Xupeng Zhang, The characteristics and trends of historical writing in the People’s Republic of China since 1978, Historein, 14|2014, 43-60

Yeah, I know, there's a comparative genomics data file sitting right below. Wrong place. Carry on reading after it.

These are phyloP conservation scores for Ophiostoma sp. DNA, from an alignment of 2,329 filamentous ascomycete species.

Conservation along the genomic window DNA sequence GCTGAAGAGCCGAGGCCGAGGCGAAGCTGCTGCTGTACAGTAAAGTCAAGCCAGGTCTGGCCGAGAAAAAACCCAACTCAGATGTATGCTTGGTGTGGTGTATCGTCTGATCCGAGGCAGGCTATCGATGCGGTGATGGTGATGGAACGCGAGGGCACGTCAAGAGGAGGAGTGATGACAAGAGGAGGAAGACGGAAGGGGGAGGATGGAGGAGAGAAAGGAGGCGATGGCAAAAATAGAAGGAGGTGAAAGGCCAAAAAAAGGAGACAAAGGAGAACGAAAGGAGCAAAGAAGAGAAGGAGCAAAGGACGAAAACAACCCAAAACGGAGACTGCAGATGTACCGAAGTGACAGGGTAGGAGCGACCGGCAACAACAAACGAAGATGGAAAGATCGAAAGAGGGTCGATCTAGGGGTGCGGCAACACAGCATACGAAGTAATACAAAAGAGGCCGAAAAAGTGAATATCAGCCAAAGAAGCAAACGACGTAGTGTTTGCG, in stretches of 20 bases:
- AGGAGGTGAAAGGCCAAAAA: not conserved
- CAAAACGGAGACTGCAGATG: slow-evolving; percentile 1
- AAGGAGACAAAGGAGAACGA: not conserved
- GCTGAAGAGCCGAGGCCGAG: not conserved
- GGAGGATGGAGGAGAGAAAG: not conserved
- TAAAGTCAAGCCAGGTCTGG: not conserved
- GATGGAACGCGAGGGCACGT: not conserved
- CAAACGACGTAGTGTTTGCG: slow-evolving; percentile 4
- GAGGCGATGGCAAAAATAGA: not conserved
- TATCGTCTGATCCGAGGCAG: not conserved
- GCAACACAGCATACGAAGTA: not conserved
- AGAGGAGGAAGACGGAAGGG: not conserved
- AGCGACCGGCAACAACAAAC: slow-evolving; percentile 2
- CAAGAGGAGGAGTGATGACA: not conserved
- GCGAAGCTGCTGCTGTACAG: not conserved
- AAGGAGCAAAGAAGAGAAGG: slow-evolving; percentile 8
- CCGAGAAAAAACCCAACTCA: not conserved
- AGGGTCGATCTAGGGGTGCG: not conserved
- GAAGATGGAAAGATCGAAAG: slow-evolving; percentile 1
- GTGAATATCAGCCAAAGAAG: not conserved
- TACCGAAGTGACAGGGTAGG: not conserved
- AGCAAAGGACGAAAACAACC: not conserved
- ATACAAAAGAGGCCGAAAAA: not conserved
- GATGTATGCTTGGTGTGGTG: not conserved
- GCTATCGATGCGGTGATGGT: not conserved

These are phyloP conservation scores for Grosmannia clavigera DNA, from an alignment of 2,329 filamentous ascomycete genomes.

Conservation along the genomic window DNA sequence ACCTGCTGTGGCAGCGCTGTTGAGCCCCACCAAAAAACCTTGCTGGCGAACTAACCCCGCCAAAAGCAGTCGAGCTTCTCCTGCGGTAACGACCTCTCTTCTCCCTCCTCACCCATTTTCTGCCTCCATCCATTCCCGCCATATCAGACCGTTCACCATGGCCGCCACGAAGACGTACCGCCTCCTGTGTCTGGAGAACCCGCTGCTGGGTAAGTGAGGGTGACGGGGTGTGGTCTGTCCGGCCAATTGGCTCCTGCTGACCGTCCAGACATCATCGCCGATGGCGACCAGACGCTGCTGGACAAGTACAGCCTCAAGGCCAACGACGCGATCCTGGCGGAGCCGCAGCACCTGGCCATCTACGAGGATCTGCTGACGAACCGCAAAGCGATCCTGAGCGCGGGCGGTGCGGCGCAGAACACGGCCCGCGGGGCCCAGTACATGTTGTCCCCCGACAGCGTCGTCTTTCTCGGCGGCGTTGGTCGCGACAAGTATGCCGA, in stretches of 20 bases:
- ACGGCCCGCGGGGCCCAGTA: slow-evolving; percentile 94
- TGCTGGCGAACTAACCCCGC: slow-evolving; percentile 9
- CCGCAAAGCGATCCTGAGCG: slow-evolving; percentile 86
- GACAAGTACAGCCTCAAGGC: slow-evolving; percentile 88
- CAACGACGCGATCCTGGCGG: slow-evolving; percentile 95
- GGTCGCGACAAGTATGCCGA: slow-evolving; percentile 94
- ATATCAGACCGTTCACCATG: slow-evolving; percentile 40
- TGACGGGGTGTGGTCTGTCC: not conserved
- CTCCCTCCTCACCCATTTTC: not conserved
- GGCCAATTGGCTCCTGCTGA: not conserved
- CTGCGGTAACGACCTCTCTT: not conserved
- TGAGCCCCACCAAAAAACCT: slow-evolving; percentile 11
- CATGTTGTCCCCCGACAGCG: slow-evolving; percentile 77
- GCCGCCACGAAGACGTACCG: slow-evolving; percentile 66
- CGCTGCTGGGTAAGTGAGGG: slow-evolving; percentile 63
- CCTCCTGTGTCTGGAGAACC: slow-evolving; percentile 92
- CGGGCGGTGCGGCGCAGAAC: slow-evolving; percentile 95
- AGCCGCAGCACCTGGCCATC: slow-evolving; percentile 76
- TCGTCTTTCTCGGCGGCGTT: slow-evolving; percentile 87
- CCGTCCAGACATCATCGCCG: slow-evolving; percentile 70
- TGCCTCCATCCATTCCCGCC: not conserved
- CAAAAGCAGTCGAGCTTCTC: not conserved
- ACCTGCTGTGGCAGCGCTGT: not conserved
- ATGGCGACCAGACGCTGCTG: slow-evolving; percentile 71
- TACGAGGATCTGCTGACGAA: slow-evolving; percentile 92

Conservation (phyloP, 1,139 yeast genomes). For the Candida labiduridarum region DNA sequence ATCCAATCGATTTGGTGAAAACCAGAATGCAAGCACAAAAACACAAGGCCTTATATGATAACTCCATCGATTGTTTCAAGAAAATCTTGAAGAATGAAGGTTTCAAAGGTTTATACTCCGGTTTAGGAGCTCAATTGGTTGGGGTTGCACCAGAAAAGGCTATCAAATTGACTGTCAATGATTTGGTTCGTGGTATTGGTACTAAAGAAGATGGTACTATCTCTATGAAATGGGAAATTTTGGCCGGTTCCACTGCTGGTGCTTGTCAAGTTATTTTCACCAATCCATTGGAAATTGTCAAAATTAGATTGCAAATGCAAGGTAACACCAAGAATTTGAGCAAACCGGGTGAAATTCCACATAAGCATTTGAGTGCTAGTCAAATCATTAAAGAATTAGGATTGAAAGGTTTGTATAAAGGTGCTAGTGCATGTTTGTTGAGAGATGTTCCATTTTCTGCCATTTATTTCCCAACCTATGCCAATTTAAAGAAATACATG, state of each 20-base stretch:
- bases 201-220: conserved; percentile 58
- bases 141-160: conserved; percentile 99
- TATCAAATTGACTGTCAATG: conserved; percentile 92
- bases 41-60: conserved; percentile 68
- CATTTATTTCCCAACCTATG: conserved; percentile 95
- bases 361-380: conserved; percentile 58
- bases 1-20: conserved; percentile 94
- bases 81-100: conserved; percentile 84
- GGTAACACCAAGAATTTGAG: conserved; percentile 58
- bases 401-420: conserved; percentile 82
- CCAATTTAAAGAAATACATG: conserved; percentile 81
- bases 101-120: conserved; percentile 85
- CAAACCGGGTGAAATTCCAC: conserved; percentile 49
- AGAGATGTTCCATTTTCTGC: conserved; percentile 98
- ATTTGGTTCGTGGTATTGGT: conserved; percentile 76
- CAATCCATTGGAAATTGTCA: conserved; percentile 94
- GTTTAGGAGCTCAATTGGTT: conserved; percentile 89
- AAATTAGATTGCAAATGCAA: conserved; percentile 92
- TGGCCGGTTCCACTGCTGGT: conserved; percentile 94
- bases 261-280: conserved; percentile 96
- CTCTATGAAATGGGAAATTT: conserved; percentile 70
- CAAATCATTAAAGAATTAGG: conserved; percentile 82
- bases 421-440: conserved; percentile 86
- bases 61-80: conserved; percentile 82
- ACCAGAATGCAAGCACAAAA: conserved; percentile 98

The December 1978 decision at the third plenary session of the eleventh central committee of the Chinese Communist Party to implement reform and opening-up marks an important watershed in historical studies in contemporary China. With this in mind, historical studies in contemporary China can be conveniently subdivided into three periods: the period from the founding of the People’s Republic of China to the start of the Cultural Revolution (1949–1966); the Cultural Revolution period (1966–1976); and the period starting with reform and opening-up, or the “new period” (1978 onwards). This paper gives a comprehensive survey on historical writing in the People’s Republic of China since 1978. The paper has three parts. The first is about how and why Chinese historians have turned away from traditional political history to cultural and social histories. The second part analyses four paradigms in contemporary historical research in China: the revolutionary history paradigm, modernisation paradigm, postmodern paradigm and global history paradigm. The third part reviews world history studies in China and lists four methods that have successively been employed, namely total/integral history, modernisation history, the history of civilisational exchange and global history. The paper concludes that it is incumbent on Chinese historians to be sensitive to all foreign historiographies while steadfastly adhering to the best Chinese traditions, for only in this way can a unique and worthy model of Chinese historiography emerge.

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